a. Wy moatte gewelt foar sjen te kommen
we must violence for see to come
We must prevent violence
a.' We moeten geweld zien te voorkomen
we must violence see to for-come
We must prevent violence
b. Hja bidden frjemde goaden oan
they prayed foreign gods on
They worshipped foreign gods
b.' Ze aanBAden vreemde goden
they on-prayed foreign gods
They worshipped foreign gods
c. De ministers leinen meiinoar oer
the ministers laid with.eachother over
The ministers discussed with each other
c.' De ministers overLEGden met elkaar
the ministers over-laid with eachother
The ministers consulted with each other
d. Soks komt jin net alle dagen oer
something.like.that comes you not all days over
Something like that does not happen to you every day
d.' Zoiets overKOMT je niet elke dag
something.like.that overcomes you not every day
Something like that does not happen to you every day
e. De deputearre lange har de priis oer
the delegate handed her the price over
The delegate handed the price over to her
e.' De gedeputeerde overHANdigde haar de prijs
the delegate over-handed her the price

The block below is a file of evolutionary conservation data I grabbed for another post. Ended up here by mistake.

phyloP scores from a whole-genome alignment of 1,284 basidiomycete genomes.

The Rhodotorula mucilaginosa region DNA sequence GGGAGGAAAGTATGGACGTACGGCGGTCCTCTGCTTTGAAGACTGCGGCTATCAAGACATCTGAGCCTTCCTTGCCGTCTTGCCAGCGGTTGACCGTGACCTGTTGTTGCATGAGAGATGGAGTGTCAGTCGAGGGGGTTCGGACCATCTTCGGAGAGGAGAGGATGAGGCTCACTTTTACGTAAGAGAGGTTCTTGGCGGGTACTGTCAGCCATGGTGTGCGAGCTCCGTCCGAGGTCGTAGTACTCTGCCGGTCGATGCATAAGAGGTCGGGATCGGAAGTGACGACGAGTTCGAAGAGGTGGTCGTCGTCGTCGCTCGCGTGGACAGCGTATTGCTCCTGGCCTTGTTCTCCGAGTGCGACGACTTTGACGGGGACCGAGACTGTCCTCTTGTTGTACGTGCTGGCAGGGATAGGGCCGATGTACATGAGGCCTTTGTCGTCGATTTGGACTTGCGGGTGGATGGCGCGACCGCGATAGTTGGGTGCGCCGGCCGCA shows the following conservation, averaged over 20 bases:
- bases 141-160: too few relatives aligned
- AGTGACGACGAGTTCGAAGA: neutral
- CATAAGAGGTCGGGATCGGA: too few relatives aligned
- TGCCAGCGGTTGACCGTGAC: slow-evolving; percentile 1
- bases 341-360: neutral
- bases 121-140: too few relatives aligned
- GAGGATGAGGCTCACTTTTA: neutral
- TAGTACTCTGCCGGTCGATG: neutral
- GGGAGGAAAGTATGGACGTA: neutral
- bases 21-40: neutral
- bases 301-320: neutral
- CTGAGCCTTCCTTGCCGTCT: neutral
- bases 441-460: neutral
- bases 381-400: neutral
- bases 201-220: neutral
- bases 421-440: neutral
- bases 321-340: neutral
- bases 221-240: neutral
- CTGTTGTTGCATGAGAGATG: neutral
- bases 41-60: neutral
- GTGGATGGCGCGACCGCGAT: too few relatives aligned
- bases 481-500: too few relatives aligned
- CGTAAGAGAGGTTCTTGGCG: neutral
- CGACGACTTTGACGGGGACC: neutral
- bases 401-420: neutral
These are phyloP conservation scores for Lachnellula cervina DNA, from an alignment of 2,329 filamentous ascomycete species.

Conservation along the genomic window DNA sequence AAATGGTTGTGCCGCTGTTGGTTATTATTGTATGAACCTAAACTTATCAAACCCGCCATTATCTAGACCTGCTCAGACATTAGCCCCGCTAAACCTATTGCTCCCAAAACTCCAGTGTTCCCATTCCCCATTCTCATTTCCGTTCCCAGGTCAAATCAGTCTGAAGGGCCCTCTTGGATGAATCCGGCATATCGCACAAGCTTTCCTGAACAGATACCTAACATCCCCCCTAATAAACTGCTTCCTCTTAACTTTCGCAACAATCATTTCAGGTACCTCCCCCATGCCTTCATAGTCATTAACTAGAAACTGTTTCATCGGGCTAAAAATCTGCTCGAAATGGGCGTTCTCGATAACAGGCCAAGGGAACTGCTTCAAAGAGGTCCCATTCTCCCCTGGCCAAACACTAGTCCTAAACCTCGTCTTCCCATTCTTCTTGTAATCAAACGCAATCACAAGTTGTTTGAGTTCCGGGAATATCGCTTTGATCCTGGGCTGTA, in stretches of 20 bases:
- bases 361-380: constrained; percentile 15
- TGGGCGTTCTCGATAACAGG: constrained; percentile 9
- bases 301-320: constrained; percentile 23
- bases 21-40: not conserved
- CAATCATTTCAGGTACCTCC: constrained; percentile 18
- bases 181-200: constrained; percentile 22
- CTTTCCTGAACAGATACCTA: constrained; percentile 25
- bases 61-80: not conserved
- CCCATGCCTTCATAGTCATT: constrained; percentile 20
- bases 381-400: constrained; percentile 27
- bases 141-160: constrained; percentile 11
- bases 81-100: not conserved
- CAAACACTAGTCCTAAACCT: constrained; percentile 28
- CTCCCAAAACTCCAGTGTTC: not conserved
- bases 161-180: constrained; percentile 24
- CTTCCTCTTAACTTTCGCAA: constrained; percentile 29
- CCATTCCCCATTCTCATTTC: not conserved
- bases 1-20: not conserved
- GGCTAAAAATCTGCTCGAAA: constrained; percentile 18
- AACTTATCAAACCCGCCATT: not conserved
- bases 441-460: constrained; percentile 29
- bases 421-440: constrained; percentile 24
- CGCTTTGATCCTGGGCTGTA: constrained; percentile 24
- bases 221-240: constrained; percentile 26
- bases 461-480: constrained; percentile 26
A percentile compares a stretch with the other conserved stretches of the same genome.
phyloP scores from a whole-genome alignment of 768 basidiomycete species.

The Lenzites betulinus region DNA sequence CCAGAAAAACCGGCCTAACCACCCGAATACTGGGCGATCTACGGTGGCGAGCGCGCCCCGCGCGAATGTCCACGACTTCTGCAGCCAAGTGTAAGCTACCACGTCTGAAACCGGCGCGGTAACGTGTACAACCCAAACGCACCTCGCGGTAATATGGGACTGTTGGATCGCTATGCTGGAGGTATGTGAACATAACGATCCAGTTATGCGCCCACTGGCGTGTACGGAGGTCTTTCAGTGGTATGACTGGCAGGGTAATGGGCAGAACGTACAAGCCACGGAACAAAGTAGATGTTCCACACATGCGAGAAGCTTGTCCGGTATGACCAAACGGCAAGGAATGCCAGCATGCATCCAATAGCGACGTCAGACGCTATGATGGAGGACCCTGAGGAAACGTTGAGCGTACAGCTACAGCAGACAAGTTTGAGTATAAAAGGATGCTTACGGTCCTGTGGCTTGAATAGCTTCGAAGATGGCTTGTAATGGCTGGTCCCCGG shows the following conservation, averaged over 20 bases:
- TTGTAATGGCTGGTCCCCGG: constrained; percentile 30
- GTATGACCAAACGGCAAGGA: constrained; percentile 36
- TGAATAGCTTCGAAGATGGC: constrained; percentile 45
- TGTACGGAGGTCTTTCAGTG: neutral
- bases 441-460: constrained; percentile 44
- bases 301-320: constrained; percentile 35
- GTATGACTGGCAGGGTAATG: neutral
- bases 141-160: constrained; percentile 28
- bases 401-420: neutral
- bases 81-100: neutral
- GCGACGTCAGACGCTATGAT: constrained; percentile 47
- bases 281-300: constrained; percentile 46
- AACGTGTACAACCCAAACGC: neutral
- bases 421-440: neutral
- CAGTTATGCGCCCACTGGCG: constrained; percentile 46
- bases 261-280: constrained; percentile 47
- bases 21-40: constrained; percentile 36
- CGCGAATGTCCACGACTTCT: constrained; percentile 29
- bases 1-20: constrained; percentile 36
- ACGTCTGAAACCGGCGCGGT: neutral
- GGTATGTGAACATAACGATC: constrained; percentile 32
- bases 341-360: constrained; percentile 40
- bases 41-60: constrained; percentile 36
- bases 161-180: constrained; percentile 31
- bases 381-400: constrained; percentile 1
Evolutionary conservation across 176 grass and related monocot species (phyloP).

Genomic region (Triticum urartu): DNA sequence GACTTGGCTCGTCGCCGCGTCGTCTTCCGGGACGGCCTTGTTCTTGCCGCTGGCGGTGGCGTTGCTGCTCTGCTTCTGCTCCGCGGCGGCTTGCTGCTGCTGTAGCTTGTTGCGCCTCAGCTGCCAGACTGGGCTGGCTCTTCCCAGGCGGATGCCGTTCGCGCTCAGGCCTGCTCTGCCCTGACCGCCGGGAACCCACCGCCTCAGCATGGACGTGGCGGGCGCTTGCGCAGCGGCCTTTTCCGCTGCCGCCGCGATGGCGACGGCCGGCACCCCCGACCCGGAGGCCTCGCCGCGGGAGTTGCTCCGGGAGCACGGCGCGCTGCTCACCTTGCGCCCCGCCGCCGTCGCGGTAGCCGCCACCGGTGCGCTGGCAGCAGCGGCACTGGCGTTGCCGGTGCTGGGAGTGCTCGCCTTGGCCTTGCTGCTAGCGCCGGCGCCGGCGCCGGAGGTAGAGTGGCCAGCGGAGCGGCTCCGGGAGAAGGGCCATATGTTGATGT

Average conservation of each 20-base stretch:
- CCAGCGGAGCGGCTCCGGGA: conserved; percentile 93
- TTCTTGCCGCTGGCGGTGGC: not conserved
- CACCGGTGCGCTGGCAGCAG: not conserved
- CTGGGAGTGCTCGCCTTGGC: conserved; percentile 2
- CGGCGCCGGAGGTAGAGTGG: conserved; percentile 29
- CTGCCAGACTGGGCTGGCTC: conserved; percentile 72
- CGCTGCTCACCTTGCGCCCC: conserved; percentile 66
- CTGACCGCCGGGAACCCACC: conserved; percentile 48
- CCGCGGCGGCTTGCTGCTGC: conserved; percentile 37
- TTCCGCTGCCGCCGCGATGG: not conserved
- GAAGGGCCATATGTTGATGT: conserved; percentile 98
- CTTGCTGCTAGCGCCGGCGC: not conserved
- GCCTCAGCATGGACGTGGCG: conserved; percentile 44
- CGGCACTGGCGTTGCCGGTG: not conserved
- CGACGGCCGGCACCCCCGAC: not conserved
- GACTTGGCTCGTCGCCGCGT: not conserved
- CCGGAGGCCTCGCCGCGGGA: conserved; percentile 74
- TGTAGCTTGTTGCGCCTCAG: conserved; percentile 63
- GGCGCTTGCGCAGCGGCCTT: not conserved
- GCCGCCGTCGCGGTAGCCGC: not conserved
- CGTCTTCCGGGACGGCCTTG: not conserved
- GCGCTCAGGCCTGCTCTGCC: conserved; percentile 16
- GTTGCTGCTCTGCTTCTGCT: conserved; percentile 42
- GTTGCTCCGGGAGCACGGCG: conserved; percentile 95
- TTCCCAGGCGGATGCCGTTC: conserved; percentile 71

The delegate handed the price over to her
f. Ik ried juster in kat oer
I drove yesterday a cat over
I ran over a cat yesterday
f.' Ik overREED gisteren een kat
I over.drove yesterday a cat
I ran over a cat yesterday
g. De skea wie net oer te sjen
the damage was not over to see
The damage was incalculable
g.' De schade was niet te overZIEN
the damage was not to over-see
The damage was incalculable
h. Sykje dizze keamer troch!
search this room through
Comb this room!
h.' DoorZOEK deze kamer!
through-search this room
Comb this room!

In addition, we find situations in which Dutch uses an inseparable compound verb while Frisian has a paraphrase instead. Here are some examples:

a. Dat had ik je al voorspeld
that had I you already predicted
I told you so
a.' Dat hie ik dy foarút al sein
that had I you before(hand) already said
I told you so
b. Dat was wel te voorzien
that was already to foresee
That was to be expected
b.' Dat wie foarút wol te sjen
that was before(hand) already to see
That was to be expected
c. De meeuwen omzwermden het schip
the gulls around-swarmed the ship
The gulls swarmed around the ship
c.' De kobben swarmen om it skip hinne
the gulls swarmed around the ship around
The gulls swarmed around the ship
d. De kogel doorboorde de muur
the bullet through-drilled the wall
The bullet drilled through the wall
d.' De kûgel boarre troch de muorre hinne